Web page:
Teenagers prescribed sleep or anxiety medications such as Lunesta® or Xanax® are at greater risk of abusing those drugs than adolescents who have never been prescribed such medications, reports new research published in the journal Psychology of Addictive Behaviors. Researchers from the University of Michigan surveyed more than 2,700 middle and high school students from 2009 to 2012. Students who had been prescribed anxiety medications before the study began and did not have a current prescription were 12 times more likely to abuse the drugs than students who had never been prescribed the drugs. Those who abused the medications often obtained pills illegally from family and friends, the researchers reported. More than 3% of students had a current prescription during the study, and they were 10 times more likely to abuse the drugs. Additionally, students were more likely to abuse medications if they were white, female, and had obtained a valid prescription for several years, as noted in a press release by the American Psychological Association.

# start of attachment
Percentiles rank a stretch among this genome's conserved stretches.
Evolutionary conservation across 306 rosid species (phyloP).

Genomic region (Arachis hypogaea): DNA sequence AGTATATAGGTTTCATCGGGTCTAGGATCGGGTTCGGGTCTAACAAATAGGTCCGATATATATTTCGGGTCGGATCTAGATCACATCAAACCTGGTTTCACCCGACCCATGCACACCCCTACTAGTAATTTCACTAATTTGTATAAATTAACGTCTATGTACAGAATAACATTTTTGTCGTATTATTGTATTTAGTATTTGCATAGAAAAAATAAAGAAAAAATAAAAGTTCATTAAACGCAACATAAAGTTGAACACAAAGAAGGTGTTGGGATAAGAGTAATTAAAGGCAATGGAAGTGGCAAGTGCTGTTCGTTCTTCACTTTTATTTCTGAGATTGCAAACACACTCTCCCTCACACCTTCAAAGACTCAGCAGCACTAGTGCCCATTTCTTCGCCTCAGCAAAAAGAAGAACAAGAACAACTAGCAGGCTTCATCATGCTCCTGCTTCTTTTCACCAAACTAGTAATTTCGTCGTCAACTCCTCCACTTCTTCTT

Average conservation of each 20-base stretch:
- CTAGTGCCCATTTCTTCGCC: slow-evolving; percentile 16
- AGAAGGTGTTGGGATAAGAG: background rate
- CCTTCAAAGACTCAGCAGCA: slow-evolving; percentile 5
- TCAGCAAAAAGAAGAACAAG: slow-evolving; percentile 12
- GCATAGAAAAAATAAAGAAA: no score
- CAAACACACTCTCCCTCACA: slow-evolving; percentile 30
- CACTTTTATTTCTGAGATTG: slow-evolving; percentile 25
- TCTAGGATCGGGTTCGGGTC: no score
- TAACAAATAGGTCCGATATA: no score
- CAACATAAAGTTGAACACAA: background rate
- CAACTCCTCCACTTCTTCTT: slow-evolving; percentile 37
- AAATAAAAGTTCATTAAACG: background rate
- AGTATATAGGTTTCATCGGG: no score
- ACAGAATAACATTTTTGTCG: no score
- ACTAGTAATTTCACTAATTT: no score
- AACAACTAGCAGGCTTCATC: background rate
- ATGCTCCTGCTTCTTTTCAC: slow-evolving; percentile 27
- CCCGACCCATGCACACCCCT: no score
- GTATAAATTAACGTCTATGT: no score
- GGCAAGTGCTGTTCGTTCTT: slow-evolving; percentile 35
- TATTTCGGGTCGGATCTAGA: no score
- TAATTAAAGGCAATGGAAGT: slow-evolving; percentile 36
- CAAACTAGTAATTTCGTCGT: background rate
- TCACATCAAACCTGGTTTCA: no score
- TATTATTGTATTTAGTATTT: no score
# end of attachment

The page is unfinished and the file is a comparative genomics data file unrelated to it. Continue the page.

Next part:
Substance Abuse and Mental Health Services Administration reported in a 2011 survey that 3% of United States teenagers abuse anxiety and sleep medications. To help combat the prescription drug abuse problem, AWARXE offers medication safety and abuse prevention tips for young people on its Students page.